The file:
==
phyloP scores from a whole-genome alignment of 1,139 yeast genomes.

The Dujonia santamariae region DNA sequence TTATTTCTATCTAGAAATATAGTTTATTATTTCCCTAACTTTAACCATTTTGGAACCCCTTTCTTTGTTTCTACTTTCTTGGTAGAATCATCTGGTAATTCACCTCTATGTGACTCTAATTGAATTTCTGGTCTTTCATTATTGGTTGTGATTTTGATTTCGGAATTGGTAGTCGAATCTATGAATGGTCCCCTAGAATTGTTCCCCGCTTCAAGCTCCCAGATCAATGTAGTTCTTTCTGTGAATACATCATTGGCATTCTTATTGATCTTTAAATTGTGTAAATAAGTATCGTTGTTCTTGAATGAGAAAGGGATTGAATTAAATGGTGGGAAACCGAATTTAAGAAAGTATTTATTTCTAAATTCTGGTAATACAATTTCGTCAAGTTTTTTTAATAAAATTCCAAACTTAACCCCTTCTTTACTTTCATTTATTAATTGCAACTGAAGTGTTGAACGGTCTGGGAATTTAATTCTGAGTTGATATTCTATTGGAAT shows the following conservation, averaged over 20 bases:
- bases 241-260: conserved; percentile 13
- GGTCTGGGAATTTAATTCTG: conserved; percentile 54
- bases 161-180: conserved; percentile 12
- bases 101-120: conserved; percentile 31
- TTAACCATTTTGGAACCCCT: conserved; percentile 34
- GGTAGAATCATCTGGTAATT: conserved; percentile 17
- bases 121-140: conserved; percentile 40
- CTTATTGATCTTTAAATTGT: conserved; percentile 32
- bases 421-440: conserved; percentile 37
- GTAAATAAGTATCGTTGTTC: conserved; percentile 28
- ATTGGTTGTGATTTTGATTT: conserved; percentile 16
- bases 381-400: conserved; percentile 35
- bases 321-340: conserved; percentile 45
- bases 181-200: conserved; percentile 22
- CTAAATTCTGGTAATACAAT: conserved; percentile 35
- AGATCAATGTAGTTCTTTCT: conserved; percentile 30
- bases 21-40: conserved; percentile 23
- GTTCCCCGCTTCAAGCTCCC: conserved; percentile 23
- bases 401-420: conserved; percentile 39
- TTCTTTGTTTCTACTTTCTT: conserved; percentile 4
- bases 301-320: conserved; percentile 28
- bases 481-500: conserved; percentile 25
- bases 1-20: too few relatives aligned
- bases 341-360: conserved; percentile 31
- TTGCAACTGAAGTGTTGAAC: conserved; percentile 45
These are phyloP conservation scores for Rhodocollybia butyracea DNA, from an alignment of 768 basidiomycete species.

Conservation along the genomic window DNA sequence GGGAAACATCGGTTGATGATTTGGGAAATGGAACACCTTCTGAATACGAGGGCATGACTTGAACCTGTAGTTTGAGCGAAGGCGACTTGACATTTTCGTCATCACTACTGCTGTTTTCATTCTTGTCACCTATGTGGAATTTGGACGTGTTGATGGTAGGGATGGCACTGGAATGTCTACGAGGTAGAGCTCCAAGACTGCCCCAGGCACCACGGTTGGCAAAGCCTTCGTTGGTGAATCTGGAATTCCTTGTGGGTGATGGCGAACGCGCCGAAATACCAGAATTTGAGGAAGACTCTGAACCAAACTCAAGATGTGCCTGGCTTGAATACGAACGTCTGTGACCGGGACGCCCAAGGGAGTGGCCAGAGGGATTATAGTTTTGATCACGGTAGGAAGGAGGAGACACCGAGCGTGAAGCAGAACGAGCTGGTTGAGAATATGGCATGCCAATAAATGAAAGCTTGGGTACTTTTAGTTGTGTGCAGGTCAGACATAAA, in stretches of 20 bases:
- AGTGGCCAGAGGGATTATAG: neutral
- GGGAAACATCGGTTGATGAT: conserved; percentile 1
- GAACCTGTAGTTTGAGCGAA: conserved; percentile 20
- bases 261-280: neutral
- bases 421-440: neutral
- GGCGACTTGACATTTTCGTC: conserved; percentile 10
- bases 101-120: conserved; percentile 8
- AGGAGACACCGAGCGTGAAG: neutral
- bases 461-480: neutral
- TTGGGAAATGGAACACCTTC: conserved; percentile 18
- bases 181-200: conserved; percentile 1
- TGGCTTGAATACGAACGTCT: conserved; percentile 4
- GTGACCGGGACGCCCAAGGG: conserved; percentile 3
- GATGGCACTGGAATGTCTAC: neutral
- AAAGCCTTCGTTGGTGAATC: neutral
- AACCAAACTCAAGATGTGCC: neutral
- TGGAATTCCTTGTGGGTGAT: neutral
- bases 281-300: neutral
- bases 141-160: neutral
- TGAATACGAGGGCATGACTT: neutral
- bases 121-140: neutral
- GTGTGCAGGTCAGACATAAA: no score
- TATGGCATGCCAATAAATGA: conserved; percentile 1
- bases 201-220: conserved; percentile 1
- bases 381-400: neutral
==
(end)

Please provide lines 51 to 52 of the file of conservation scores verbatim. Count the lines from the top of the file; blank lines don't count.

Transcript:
- GTGTGCAGGTCAGACATAAA: no score
- TATGGCATGCCAATAAATGA: conserved; percentile 1